And what’s more, it marks the beginning of three consecutive race weekends – The French Grand Prix, The Austrian Grand Prix, and The British Grand Prix – which F1 teams and drivers are calling “the triple header.”

Talking points ahead of the French Grand Prix are below.

A Journey Into the Unknown?

Like all new venues, or resurrected and refurbished ones in this case, the Circuit Paul Ricard represents somewhat of an unknown, as there’s no available race data to make predictions off of.

And the 3.61-mile, 15-turn track itself represents a range of challenges. It has fast corners, like Turns 1 and 2 (S de la Verrerie), a technical section between Turns 3 and 7 (Virage de l’Hotel through the Mistral Straight Start), and a 1.1-mile straightaway in the Mistral Straight, though it is separated by a chicane (Turns 8 and 9).

Mercedes team principal Toto Wolff discussed the challenge of the circuit, highlighting the lack of data to build off of as well the tough three-race stretch ahead as especially challenging, in a preview on Formula 1’s website.

“France should be an interesting race. We don’t often get to race on a track where we have little to no historical data. It makes preparing for the weekend a bit trickier than usual, but that element of the unknown also adds to the challenge. The French Grand Prix marks the first race of the triple header, which will test all F1 teams to their limits, but also offers the chance to score a lot of points over the course of three weeks – which is precisely what we’re setting out to do,” said Wolff.

That element of the unknown makes Paul Ricard one of the biggest wildcards on the 2018 F1 calendar, and a championship shake up could be in the cards as a result.

Ferrari, Mercedes Continue Their Back and Forth

MELBOURNE, AUSTRALIA – MARCH 25: Sebastian Vettel of Germany driving the (5) Scuderia Ferrari SF71H leads Lewis Hamilton of Great Britain driving the (44) Mercedes AMG Petronas F1 Team Mercedes WO9 on track during the Australian Formula One Grand Prix at Albert Park on March 25, 2018 in Melbourne, Australia. (Photo by Mark Thompson/Getty Images)

Ferrari and Mercedes have traded jabs throughout the 2018 season, with neither able to pull away from the other so far through seven races.

Sebastian Vettel enters the French Grand Prix with a one-point lead over Lewis Hamilton, and holds a slight edge in victories – three to Hamilton’s two – and comes off a thorough domination of the Canadian Grand Prix.

Vettel led every lap at the Circuit Gilles Villeneuve on his way to victory, while Valtteri Bottas had to carry the Mercedes flag in finishing second. Hamilton languished in fifth, a surprising and disappointing result given his previous success there.

The aforementioned Toto Wolff described it as a “wake up call,” though Mercedes will roll out a power unit upgrade this weekend – Ferrari and Renault, which also powers Red Bull Racing, rolled out upgrades of their own in Canada.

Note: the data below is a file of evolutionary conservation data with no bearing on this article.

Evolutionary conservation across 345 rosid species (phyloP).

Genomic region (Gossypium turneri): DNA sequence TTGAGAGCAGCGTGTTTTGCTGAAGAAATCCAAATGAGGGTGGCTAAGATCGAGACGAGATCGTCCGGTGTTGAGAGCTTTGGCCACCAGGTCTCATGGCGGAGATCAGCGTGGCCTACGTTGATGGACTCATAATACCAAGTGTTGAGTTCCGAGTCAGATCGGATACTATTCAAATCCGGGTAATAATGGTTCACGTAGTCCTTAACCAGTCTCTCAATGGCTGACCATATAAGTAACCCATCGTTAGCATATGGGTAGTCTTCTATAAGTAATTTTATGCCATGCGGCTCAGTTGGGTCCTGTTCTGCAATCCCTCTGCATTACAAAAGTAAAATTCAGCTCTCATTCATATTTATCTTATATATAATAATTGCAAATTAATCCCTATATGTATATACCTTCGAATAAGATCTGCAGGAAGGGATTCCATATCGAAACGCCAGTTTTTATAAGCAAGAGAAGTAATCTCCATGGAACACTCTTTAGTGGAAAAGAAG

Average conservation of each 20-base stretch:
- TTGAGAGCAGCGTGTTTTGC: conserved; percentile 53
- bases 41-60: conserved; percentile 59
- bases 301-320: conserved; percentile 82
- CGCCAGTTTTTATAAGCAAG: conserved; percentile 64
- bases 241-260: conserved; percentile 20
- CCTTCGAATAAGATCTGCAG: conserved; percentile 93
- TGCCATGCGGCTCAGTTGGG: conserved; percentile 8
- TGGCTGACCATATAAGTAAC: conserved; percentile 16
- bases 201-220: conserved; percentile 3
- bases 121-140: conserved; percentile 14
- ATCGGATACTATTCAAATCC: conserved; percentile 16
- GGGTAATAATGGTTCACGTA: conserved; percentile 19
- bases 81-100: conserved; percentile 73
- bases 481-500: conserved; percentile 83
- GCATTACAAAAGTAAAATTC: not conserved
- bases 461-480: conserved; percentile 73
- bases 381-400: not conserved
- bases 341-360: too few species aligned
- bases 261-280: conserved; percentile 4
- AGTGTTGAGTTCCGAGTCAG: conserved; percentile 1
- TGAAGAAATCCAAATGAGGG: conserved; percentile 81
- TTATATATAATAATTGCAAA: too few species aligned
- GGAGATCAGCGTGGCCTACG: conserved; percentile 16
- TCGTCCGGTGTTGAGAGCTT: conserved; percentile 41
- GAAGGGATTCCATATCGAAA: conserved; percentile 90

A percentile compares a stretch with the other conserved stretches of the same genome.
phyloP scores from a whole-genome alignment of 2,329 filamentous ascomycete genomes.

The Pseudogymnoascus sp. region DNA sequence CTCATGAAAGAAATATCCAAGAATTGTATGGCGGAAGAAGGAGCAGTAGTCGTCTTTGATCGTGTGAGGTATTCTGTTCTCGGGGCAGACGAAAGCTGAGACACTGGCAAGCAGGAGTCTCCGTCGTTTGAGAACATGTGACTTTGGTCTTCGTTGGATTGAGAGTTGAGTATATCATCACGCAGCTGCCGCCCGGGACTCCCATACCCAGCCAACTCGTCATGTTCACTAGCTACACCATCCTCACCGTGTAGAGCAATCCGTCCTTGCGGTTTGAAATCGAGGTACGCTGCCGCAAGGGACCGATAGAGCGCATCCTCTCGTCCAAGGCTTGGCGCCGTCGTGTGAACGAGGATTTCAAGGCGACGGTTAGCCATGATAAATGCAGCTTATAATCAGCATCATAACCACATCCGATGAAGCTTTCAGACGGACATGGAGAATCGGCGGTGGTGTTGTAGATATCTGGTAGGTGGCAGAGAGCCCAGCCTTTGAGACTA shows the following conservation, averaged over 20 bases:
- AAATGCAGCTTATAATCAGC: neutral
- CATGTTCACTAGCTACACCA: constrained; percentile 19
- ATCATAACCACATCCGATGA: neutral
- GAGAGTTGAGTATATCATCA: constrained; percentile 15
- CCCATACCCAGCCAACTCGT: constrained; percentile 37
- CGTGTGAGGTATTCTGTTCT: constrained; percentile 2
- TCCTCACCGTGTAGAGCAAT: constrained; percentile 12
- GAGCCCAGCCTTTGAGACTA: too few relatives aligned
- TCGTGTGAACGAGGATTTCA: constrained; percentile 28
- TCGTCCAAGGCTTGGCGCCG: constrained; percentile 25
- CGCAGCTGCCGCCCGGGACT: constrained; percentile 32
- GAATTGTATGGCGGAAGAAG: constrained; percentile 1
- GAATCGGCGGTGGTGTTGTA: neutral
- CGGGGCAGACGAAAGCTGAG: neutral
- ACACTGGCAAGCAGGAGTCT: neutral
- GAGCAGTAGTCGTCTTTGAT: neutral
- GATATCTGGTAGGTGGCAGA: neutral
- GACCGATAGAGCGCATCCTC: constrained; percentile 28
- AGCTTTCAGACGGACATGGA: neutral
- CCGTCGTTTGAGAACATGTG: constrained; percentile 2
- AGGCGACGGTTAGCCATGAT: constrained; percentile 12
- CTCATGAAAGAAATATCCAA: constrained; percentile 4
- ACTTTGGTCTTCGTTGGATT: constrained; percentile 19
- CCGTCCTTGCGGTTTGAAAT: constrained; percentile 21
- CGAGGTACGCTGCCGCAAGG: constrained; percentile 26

With four long straightaways present at Paul Ricard, power will certainly be at a premium, so such upgrades will be vital in giving Mercedes a chance to make amends after Canada’s disappointment.

Trio of French Drivers Look to Impress on Home Soil

It comes hardly as a surprise that the three French drivers – Romain Grosjean, Pierre Gasly, and Esteban Ocon – are keen to make an impression at their home race.

And all three could certainly use a boost. Gasly has only one finish inside the points (seventh in the Monaco Grand Prix) since his stellar fourth place effort in the Bahrain Grand Prix. Ocon is coming off back-to-back points finishes (sixth in Monaco, ninth in Canada), but he has only one other finish inside the points this year (tenth, in Bahrain). And Grosjean, despite showing the speed to finish in the points, is yet to score any in 2018.

As such, all three are hoping for big things in their home race this weekend.

“I want to get a good weekend, have some luck, get my first points of the season, and get a lot of support from the fans,” said Grosjean. “I think we should be in a nice place at Paul Ricard. I’m always looking forward to jumping back in the car. I just love driving an F1 car.”

Ocon, who has raced and won at Paul Ricard in the past, expects his prior experience could be a big help.

“I did race at Paul Ricard early in my career – it was actually where I had my first victory in single seaters in 2013 so I have some fantastic memories of the place,” Ocon described. “I hope we can add some more success this weekend. Having been there in the junior categories makes getting used to a new track in a Formula One car much easier. I think I will find my rhythm quite quickly.”

Gasly’s excitement level obviously matches that of his French compatriots, with the added bonus that the return coincides with his rookie F1 effort.

“For me it will be absolutely incredible that my first full season of Formula 1 coincides with the return of a French Grand Prix to the calendar for the first time in 10 years,” said Gasly. “That has to be a reason for me to be very happy and I’m really excited to be racing in my home country. I can tell it will be a special feeling going out on track and actually, I have spoken to Jean Alesi and Alain Prost about it and they both told me that it will feel really special and something that you really have to experience as a Frenchman racing in France.”

Qualifying for The French Grand Prix begins at 9:55 a.m. ET on Saturday, with Sunday’s race at 9:30 a.m. ET.